The bishops, steeped in the philosophy of Aristotle applied the best thinking of the day to address the conundrum at the heart of the Christian experience. How can God who is one be also experienced in three distinct ways? The purpose of the Great Councils was never to explain the mystery of God, but to protect the Christian experience of the mystery of God’s divine nature from being reduced to only that which made sense viewed from the perspective of human logic. Good doctrine gives us enough certainty to be going on with while preserving the ultimate unknownness of God from domestication within the limitations of the collective human imagination. 

The Trinity reinterpreted within a contemporary experience

Each generation must interpret the Christian Tradition in ways that maintain continuity with what has gone before while, at the same time, speaks with the particular voice needed in the here and now.  Theology says less about God and more about our current state of awareness of God. Whereas once Aristotelian logic offered a vehicle for theological articulation, today, a psychologically informed understanding of human nature becomes one of our key vehicles for theologically expressing ourselves.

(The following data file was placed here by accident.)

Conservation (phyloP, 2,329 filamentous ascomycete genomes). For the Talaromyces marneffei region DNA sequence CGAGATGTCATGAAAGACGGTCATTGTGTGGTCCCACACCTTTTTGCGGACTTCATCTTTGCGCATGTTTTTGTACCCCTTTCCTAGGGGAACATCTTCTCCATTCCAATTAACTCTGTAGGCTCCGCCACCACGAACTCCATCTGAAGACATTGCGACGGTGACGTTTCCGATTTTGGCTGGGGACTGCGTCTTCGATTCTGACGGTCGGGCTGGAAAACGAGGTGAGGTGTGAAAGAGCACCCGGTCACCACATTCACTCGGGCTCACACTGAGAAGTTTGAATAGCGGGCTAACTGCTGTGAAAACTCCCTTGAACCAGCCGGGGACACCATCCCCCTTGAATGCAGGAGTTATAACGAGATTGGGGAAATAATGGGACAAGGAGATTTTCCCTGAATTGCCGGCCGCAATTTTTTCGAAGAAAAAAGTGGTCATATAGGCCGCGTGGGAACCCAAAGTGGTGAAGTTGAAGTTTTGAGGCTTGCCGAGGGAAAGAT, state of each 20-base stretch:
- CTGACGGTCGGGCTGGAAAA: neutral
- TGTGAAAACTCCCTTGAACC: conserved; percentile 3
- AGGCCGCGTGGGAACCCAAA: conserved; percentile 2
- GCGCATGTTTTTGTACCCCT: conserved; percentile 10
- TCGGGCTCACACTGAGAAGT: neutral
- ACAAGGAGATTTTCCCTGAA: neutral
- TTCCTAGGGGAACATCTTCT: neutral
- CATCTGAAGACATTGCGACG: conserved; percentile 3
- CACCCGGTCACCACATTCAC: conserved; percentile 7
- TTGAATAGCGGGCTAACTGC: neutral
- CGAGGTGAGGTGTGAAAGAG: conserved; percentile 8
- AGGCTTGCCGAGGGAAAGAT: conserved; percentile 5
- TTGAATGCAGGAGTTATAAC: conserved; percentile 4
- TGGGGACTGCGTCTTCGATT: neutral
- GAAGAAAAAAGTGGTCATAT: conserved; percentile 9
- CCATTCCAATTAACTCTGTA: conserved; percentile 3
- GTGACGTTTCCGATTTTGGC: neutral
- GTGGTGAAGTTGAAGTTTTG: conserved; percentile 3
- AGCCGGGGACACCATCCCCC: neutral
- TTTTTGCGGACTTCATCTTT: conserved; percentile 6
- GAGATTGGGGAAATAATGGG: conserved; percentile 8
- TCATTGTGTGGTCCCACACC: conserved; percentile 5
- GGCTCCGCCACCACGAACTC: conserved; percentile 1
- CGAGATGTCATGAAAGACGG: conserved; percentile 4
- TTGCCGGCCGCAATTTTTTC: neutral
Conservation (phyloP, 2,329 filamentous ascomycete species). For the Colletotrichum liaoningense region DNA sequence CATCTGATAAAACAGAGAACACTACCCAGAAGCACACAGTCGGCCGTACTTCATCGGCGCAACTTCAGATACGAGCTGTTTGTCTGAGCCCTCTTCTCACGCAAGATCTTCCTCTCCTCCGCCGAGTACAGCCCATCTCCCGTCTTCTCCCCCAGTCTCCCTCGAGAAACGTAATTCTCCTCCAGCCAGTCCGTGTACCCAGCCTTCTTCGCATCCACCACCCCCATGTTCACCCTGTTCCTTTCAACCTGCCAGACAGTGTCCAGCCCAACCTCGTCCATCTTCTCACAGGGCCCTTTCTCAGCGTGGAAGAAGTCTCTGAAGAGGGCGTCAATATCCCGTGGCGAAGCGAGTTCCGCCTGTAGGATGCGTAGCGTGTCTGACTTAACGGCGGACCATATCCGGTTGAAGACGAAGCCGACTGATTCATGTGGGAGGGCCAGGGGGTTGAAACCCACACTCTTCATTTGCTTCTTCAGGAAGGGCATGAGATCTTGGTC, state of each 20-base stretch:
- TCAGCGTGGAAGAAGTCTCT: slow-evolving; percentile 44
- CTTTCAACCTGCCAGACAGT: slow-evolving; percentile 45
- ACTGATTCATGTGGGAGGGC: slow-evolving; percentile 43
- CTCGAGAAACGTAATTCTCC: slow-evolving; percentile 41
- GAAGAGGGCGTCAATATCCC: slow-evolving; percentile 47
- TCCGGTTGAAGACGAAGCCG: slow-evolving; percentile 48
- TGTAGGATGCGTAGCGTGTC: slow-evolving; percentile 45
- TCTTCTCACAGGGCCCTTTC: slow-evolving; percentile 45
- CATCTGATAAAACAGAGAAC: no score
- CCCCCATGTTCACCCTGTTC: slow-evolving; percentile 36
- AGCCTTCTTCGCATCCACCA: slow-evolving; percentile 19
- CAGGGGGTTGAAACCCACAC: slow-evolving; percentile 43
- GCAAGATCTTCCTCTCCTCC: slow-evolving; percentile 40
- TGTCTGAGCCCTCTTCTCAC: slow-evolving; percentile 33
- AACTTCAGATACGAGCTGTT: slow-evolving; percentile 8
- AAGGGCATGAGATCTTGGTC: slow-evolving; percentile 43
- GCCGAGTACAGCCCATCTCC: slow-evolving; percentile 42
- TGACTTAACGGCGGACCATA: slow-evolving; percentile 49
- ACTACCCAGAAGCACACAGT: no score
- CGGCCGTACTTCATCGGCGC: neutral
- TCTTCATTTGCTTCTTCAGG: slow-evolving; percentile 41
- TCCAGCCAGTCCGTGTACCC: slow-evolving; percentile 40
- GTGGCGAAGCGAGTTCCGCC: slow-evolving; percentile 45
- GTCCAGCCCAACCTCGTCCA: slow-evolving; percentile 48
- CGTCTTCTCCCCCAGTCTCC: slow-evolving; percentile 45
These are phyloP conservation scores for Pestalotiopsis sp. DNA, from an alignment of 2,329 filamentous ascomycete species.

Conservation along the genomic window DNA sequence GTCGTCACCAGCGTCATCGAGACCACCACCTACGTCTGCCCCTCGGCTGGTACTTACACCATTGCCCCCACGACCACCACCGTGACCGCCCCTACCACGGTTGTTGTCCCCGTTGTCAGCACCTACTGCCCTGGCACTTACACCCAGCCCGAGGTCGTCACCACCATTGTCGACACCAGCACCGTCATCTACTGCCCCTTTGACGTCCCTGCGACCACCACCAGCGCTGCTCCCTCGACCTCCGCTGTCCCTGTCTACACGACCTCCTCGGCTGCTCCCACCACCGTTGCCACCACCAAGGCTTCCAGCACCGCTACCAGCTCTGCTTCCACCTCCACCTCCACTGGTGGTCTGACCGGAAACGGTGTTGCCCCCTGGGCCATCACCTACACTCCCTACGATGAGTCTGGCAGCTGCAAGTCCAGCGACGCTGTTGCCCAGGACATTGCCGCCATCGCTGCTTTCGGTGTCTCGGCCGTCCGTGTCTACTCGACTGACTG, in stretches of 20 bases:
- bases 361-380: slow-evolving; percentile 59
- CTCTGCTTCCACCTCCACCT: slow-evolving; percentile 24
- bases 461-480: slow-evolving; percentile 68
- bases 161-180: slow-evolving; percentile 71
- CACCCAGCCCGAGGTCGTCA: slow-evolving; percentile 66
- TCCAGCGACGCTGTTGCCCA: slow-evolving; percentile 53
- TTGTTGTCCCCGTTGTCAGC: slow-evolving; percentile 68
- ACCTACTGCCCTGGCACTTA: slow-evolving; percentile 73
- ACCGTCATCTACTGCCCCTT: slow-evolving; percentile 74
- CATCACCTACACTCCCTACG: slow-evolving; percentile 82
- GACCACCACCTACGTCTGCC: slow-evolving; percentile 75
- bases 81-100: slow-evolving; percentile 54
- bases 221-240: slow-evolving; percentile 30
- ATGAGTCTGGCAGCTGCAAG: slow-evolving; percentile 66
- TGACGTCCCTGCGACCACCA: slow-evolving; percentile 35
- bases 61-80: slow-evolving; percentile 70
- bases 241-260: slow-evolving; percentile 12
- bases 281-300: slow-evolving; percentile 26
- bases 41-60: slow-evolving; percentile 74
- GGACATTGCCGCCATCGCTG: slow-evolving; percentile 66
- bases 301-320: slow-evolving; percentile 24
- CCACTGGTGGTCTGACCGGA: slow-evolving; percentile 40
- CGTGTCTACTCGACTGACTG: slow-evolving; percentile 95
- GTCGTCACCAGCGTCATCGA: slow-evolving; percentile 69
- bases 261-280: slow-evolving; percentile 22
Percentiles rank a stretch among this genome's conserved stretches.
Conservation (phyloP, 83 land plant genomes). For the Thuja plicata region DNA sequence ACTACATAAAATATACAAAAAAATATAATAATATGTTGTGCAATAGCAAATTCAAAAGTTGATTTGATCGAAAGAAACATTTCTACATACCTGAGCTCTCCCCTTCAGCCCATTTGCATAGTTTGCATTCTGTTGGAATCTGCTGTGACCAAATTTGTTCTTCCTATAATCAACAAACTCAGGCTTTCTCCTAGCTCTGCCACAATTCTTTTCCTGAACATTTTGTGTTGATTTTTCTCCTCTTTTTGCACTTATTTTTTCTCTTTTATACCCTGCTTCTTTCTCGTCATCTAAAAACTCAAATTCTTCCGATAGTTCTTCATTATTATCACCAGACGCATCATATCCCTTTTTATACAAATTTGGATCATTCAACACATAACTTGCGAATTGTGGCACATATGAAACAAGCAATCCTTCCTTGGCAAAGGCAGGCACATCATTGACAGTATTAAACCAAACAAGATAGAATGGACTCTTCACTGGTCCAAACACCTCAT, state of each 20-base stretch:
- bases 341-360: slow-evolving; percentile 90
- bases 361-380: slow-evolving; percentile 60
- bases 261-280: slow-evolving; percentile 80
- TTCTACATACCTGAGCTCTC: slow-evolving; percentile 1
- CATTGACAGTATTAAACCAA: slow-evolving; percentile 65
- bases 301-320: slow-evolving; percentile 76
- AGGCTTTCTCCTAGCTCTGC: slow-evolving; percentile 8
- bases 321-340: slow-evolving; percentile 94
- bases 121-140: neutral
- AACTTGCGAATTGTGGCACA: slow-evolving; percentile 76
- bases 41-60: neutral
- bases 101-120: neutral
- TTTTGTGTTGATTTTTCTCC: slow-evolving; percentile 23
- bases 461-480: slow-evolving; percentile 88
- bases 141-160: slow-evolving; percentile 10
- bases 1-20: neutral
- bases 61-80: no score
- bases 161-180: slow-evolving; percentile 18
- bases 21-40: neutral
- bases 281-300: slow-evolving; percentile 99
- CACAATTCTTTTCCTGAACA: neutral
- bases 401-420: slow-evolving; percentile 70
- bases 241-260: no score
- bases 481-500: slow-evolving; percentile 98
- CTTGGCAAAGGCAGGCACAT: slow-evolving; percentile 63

A psychologically informed view of being human reveals how our individual identities emerge through the processes of being in relationship with others. Identity is constructed relationally because who I think I am is to a very great degree shaped by my perception of the ways others experience me.

Being able to contemplate others as separate from our own thoughts is a crucial milestone in human development. As we behold another, we catch a glimpse of ourselves in the face of the other looking back at us. All of this is rooted in our earliest experience as infants. Increasing brain development during infancy allows us to gradually build up a sense of separate selfhood as we discover ourselves in our mother’s face. We catch from our mother her sense of us, communicated through her touch, the sound of her voice, and principally through her gazing back at us.